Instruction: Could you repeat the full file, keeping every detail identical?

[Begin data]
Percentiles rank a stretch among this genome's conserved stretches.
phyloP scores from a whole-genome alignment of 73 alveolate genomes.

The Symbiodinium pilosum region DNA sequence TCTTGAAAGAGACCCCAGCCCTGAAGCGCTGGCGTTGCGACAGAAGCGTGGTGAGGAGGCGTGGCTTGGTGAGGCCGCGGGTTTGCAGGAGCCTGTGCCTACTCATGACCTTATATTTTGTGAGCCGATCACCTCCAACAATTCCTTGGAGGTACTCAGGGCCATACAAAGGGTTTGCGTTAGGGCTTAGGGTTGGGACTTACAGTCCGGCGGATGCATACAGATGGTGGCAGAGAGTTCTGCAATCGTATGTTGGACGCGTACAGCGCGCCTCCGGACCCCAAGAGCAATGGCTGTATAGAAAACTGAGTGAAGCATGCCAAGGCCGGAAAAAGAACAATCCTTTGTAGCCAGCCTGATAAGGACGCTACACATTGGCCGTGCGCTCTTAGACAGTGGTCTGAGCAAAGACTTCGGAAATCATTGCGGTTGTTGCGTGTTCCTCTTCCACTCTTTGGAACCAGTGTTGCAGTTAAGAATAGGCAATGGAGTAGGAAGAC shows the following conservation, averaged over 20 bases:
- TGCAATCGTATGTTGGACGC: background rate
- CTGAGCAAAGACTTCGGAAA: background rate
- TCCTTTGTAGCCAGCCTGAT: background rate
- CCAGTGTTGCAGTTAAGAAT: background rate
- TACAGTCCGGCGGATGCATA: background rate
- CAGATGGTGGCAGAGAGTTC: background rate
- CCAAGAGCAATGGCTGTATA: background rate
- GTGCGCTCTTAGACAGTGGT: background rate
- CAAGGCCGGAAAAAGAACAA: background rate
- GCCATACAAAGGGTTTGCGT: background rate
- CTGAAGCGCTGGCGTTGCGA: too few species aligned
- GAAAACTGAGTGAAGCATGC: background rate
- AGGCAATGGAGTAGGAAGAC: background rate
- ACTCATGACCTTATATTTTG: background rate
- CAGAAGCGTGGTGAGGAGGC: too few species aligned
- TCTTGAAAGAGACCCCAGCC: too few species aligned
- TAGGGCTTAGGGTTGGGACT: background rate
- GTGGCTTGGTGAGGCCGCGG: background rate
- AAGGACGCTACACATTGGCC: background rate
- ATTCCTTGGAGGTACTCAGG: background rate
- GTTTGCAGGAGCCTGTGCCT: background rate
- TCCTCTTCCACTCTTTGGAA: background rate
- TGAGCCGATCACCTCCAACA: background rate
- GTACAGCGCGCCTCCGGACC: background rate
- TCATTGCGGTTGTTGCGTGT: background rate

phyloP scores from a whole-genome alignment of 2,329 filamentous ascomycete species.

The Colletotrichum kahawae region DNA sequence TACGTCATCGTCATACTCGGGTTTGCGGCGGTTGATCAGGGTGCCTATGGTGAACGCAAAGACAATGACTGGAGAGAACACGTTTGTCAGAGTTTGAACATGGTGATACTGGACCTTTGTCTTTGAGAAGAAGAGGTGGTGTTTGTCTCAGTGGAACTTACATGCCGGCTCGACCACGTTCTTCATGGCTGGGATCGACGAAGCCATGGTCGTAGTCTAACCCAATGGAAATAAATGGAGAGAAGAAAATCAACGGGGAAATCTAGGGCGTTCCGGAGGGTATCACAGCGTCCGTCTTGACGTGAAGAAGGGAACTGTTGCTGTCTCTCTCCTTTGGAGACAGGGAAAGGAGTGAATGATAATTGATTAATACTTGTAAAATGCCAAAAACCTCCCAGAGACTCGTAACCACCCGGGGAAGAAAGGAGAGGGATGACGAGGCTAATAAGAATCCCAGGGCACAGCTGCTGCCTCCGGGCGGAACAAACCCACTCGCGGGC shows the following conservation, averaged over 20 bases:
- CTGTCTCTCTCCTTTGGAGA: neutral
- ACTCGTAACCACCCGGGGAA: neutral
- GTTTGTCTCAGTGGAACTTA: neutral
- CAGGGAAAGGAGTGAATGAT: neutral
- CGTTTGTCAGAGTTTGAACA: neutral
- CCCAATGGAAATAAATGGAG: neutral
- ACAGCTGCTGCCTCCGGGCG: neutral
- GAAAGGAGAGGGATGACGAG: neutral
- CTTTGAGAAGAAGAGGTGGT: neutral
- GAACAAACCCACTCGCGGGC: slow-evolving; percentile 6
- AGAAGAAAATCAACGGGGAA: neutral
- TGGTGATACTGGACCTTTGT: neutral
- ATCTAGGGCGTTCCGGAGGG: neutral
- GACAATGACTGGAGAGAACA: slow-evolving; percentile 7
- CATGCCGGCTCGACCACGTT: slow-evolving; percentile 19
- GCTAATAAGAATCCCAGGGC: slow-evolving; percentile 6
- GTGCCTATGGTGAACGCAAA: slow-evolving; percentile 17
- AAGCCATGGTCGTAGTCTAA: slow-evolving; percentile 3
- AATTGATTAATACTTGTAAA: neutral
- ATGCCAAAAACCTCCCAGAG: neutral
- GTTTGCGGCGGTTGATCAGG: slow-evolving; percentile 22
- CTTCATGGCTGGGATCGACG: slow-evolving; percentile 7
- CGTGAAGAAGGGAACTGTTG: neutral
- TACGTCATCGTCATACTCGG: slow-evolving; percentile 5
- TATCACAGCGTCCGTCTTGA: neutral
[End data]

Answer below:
Percentiles rank a stretch among this genome's conserved stretches.
phyloP scores from a whole-genome alignment of 73 alveolate genomes.

The Symbiodinium pilosum region DNA sequence TCTTGAAAGAGACCCCAGCCCTGAAGCGCTGGCGTTGCGACAGAAGCGTGGTGAGGAGGCGTGGCTTGGTGAGGCCGCGGGTTTGCAGGAGCCTGTGCCTACTCATGACCTTATATTTTGTGAGCCGATCACCTCCAACAATTCCTTGGAGGTACTCAGGGCCATACAAAGGGTTTGCGTTAGGGCTTAGGGTTGGGACTTACAGTCCGGCGGATGCATACAGATGGTGGCAGAGAGTTCTGCAATCGTATGTTGGACGCGTACAGCGCGCCTCCGGACCCCAAGAGCAATGGCTGTATAGAAAACTGAGTGAAGCATGCCAAGGCCGGAAAAAGAACAATCCTTTGTAGCCAGCCTGATAAGGACGCTACACATTGGCCGTGCGCTCTTAGACAGTGGTCTGAGCAAAGACTTCGGAAATCATTGCGGTTGTTGCGTGTTCCTCTTCCACTCTTTGGAACCAGTGTTGCAGTTAAGAATAGGCAATGGAGTAGGAAGAC shows the following conservation, averaged over 20 bases:
- TGCAATCGTATGTTGGACGC: background rate
- CTGAGCAAAGACTTCGGAAA: background rate
- TCCTTTGTAGCCAGCCTGAT: background rate
- CCAGTGTTGCAGTTAAGAAT: background rate
- TACAGTCCGGCGGATGCATA: background rate
- CAGATGGTGGCAGAGAGTTC: background rate
- CCAAGAGCAATGGCTGTATA: background rate
- GTGCGCTCTTAGACAGTGGT: background rate
- CAAGGCCGGAAAAAGAACAA: background rate
- GCCATACAAAGGGTTTGCGT: background rate
- CTGAAGCGCTGGCGTTGCGA: too few species aligned
- GAAAACTGAGTGAAGCATGC: background rate
- AGGCAATGGAGTAGGAAGAC: background rate
- ACTCATGACCTTATATTTTG: background rate
- CAGAAGCGTGGTGAGGAGGC: too few species aligned
- TCTTGAAAGAGACCCCAGCC: too few species aligned
- TAGGGCTTAGGGTTGGGACT: background rate
- GTGGCTTGGTGAGGCCGCGG: background rate
- AAGGACGCTACACATTGGCC: background rate
- ATTCCTTGGAGGTACTCAGG: background rate
- GTTTGCAGGAGCCTGTGCCT: background rate
- TCCTCTTCCACTCTTTGGAA: background rate
- TGAGCCGATCACCTCCAACA: background rate
- GTACAGCGCGCCTCCGGACC: background rate
- TCATTGCGGTTGTTGCGTGT: background rate

phyloP scores from a whole-genome alignment of 2,329 filamentous ascomycete species.

The Colletotrichum kahawae region DNA sequence TACGTCATCGTCATACTCGGGTTTGCGGCGGTTGATCAGGGTGCCTATGGTGAACGCAAAGACAATGACTGGAGAGAACACGTTTGTCAGAGTTTGAACATGGTGATACTGGACCTTTGTCTTTGAGAAGAAGAGGTGGTGTTTGTCTCAGTGGAACTTACATGCCGGCTCGACCACGTTCTTCATGGCTGGGATCGACGAAGCCATGGTCGTAGTCTAACCCAATGGAAATAAATGGAGAGAAGAAAATCAACGGGGAAATCTAGGGCGTTCCGGAGGGTATCACAGCGTCCGTCTTGACGTGAAGAAGGGAACTGTTGCTGTCTCTCTCCTTTGGAGACAGGGAAAGGAGTGAATGATAATTGATTAATACTTGTAAAATGCCAAAAACCTCCCAGAGACTCGTAACCACCCGGGGAAGAAAGGAGAGGGATGACGAGGCTAATAAGAATCCCAGGGCACAGCTGCTGCCTCCGGGCGGAACAAACCCACTCGCGGGC shows the following conservation, averaged over 20 bases:
- CTGTCTCTCTCCTTTGGAGA: neutral
- ACTCGTAACCACCCGGGGAA: neutral
- GTTTGTCTCAGTGGAACTTA: neutral
- CAGGGAAAGGAGTGAATGAT: neutral
- CGTTTGTCAGAGTTTGAACA: neutral
- CCCAATGGAAATAAATGGAG: neutral
- ACAGCTGCTGCCTCCGGGCG: neutral
- GAAAGGAGAGGGATGACGAG: neutral
- CTTTGAGAAGAAGAGGTGGT: neutral
- GAACAAACCCACTCGCGGGC: slow-evolving; percentile 6
- AGAAGAAAATCAACGGGGAA: neutral
- TGGTGATACTGGACCTTTGT: neutral
- ATCTAGGGCGTTCCGGAGGG: neutral
- GACAATGACTGGAGAGAACA: slow-evolving; percentile 7
- CATGCCGGCTCGACCACGTT: slow-evolving; percentile 19
- GCTAATAAGAATCCCAGGGC: slow-evolving; percentile 6
- GTGCCTATGGTGAACGCAAA: slow-evolving; percentile 17
- AAGCCATGGTCGTAGTCTAA: slow-evolving; percentile 3
- AATTGATTAATACTTGTAAA: neutral
- ATGCCAAAAACCTCCCAGAG: neutral
- GTTTGCGGCGGTTGATCAGG: slow-evolving; percentile 22
- CTTCATGGCTGGGATCGACG: slow-evolving; percentile 7
- CGTGAAGAAGGGAACTGTTG: neutral
- TACGTCATCGTCATACTCGG: slow-evolving; percentile 5
- TATCACAGCGTCCGTCTTGA: neutral